The Drama Chef

Prose – Travel – Recipes

Tag: autumn

First snow in Vaud

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“How old is she?” “83 or 84, I can’t really remember anymore.” “And she lives alone up there, all alone?” “For more than 20 years now, right after the divorce with her second husband. She rented out her flat in Lausanne, she gave away most of her clothes and furniture, took 2 suitcases, 2 trains and there she was, at the village of her childhood summers.” The train is sliding around the vineyards that are soaked in rain; yellow leaves still linger on the vines. Not for much longer now. Dreamy châteux now and then, below dark cloudy skies.

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The smell of coffee, the silence of the wagon on an early Saturday morning. Old passengers reading through trashy free-press, paper bags of croissants, the smell of capucinnos dusted with cocoa powder. Swiss train life. The fabric of the seats a bit worn out by the bodies of passengers, hundrends and hundrends every month. We change to another train, they check our tickets again, greeting in French and German, just in case, changing to English if you don’t reply, move or smile. We go through colourful forests, stip hills, bridges, small chalets. Autumn postcards, wherever you look.

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She is waiting for us at the train station. Glasses, woolen scarf and matching bonnet, heavy brown coat, winter boots lined with fur. Unchanged and steady, the woman I used to thread as a kid. She gives her hand to Paul first, bonjour, echantée monsieur, all the kind words she has been performing all her life. She looks at me with an examining eye, scanning my clothes, my hair, my posture. In the end she smiles and hugs me, a short hug, a little tight and tender-to my surprise. Age must be softening her up. We walk to the chalet following a path at the banks of the small river I used to splash in as a kid. She doesn’t talk much, she’s walking ahead, Paul is glancing at me, I smile and make faces to him. We arrive.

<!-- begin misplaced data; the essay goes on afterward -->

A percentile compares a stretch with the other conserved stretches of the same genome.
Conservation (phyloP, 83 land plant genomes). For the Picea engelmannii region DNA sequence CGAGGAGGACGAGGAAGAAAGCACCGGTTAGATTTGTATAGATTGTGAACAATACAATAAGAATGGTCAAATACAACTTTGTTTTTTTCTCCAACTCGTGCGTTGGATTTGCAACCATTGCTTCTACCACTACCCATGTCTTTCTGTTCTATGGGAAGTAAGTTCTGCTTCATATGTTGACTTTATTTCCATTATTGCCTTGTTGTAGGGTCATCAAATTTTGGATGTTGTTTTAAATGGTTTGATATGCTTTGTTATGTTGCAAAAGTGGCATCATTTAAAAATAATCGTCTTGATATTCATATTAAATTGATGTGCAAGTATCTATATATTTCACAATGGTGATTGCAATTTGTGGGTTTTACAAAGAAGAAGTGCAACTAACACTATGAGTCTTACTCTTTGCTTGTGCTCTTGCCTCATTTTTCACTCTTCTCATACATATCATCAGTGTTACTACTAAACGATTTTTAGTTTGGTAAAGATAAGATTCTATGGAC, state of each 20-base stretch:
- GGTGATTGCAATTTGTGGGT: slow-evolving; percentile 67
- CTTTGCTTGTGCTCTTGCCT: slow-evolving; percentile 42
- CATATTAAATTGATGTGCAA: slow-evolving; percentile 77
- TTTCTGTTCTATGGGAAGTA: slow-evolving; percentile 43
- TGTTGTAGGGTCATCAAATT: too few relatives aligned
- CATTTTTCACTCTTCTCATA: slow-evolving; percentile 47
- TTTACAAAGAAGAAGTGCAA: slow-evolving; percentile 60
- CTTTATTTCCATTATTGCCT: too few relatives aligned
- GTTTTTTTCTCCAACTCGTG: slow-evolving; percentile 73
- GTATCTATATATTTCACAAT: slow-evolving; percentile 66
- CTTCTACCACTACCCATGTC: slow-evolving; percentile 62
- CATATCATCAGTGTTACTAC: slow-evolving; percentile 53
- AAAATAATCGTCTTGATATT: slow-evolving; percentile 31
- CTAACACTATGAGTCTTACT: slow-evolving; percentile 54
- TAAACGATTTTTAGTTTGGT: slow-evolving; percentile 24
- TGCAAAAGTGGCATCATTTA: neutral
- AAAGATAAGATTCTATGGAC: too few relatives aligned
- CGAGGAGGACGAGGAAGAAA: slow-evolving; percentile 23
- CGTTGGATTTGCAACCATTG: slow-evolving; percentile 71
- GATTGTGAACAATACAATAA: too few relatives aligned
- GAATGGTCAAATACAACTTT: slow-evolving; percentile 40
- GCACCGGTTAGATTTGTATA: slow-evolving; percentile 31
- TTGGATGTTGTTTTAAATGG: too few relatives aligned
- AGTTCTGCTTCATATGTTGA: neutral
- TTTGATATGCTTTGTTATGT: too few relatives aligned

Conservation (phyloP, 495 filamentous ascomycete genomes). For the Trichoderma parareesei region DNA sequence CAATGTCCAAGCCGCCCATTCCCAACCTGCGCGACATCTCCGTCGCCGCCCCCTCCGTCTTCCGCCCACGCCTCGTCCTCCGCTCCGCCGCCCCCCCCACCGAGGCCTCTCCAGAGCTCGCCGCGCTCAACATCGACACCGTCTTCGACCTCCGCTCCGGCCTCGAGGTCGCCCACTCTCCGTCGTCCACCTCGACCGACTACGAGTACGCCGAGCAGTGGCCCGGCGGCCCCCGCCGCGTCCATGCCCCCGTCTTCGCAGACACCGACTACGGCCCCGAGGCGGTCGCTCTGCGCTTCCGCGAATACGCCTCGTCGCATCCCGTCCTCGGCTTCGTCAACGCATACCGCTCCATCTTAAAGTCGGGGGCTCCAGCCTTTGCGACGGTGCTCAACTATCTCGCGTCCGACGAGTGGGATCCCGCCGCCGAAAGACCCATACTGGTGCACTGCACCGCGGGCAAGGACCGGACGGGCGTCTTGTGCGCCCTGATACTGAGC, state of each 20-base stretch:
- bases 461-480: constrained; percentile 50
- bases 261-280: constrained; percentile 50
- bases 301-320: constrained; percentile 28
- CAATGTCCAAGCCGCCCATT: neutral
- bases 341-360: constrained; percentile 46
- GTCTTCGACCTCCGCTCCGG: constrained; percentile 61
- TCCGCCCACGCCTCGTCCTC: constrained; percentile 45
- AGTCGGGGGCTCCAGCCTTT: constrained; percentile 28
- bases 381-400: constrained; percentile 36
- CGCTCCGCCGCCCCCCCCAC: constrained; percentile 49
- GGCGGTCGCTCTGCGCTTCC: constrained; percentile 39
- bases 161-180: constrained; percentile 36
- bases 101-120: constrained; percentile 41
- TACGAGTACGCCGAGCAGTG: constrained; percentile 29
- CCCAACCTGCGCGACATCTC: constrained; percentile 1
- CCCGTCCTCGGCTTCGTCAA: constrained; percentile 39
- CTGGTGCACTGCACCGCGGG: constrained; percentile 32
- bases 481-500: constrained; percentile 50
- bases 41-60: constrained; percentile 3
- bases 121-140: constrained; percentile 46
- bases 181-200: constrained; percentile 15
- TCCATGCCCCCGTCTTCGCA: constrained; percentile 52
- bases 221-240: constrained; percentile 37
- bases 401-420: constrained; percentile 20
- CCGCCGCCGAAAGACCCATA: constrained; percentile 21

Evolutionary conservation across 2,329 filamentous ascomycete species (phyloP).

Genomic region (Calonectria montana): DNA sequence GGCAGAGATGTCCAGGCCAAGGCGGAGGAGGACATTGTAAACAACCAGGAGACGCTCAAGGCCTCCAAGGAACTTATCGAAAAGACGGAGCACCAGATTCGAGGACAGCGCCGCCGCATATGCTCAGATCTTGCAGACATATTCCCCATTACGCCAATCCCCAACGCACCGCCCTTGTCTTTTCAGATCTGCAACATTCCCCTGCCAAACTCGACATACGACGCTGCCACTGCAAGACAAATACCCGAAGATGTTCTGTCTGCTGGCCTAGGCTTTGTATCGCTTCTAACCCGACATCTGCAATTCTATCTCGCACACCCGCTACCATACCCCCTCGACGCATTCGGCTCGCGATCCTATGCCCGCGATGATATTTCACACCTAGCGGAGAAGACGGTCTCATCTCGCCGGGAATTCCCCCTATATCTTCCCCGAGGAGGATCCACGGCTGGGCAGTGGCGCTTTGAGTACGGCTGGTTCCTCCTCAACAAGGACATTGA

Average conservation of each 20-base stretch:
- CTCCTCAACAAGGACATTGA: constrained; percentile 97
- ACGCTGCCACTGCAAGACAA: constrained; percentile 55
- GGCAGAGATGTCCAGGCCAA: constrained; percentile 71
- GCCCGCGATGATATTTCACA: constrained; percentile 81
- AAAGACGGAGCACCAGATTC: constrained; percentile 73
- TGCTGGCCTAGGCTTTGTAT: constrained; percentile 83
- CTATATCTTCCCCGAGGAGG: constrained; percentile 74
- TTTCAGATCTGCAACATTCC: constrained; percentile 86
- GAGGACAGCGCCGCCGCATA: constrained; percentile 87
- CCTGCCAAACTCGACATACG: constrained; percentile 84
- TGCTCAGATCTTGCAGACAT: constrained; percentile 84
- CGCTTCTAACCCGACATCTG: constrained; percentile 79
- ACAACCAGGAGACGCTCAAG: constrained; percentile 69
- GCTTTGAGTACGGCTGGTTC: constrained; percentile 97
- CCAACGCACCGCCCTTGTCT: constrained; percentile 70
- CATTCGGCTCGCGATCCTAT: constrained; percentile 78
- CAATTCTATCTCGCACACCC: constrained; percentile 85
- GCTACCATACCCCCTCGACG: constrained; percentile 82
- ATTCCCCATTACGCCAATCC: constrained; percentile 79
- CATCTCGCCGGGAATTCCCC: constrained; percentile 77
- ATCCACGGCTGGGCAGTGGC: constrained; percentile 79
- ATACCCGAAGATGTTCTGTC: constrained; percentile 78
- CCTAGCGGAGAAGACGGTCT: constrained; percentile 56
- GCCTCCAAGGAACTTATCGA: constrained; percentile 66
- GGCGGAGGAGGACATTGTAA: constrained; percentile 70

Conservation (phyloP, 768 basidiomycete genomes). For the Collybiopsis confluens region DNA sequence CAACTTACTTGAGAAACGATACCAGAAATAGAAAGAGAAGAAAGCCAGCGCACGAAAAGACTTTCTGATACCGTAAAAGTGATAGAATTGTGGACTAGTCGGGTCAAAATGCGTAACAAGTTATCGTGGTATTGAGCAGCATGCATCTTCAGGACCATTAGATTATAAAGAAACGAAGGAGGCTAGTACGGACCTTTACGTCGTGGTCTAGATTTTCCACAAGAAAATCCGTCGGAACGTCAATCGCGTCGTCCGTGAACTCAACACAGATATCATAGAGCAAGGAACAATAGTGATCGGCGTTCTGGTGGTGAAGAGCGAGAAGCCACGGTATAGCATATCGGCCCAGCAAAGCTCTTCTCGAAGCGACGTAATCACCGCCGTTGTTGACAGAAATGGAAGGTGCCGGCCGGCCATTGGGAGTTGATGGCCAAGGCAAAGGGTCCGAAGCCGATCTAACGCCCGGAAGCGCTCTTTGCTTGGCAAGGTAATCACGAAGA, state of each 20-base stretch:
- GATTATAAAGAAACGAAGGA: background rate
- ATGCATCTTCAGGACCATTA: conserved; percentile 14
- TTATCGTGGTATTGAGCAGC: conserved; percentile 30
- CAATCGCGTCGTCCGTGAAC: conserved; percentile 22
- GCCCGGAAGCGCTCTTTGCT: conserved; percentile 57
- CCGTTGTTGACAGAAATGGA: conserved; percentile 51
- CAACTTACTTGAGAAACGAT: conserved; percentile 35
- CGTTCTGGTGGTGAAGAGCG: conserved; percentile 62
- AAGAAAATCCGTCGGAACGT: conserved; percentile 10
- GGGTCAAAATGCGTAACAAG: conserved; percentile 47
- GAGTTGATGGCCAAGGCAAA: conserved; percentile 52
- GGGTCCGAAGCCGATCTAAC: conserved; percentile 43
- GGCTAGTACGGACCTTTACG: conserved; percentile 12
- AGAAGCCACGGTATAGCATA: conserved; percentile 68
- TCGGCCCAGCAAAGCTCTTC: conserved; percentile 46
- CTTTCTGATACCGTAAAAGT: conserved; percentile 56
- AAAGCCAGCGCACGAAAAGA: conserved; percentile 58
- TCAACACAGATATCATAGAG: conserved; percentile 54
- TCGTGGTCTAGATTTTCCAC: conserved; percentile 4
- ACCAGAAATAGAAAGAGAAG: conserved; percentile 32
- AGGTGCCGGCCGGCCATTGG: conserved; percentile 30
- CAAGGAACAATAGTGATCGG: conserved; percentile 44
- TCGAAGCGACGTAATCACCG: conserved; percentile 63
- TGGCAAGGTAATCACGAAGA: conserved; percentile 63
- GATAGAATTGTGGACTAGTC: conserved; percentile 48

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Chanterelles Sausage Risotto

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I used to walk every day during the lunch break. After eating out of my tupper, in front of my computer screen, trying to avoid the boring discussions with colleagues in the cafeteria and the standard gossiping about each other’s lifes. I’d put on my coat, button it up carefully, brush my hair a bit, refresh my lipstick and walk out of the dark concrete building.

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I’d walk aimlessly by the river’s banks, staring at the fallen autumn leaves, at kids being forcefed by nanies and grammas, or surprisingly young mothers. Sometimes, I’d have a coffee sitting outside, enjoying the rare and much-welcomed rays of sun at an otherwise foggy November, almost purring like a cat. Almost.

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At the good days, I’d walk until the farmers’ market, at the town’s centre. Piles of vegetables and fruits, local cheese production, flowers. Sparrows flying allover, stealing cheese whenever they got the chance, at the rage of the sellers. Most of the times I’d just have a look, not buying anything I’d have to bring back to office. But every autumn, the fresh mushroom picked up from the region’s misty forests would win me over. Colours and textures. My favourite were the chanterelles, elegant golden wavy umbrellas. It was impossible to resist them. I’d hide them in the depths of my bag, along with pieces of notes, used tickets and old chewing gum.

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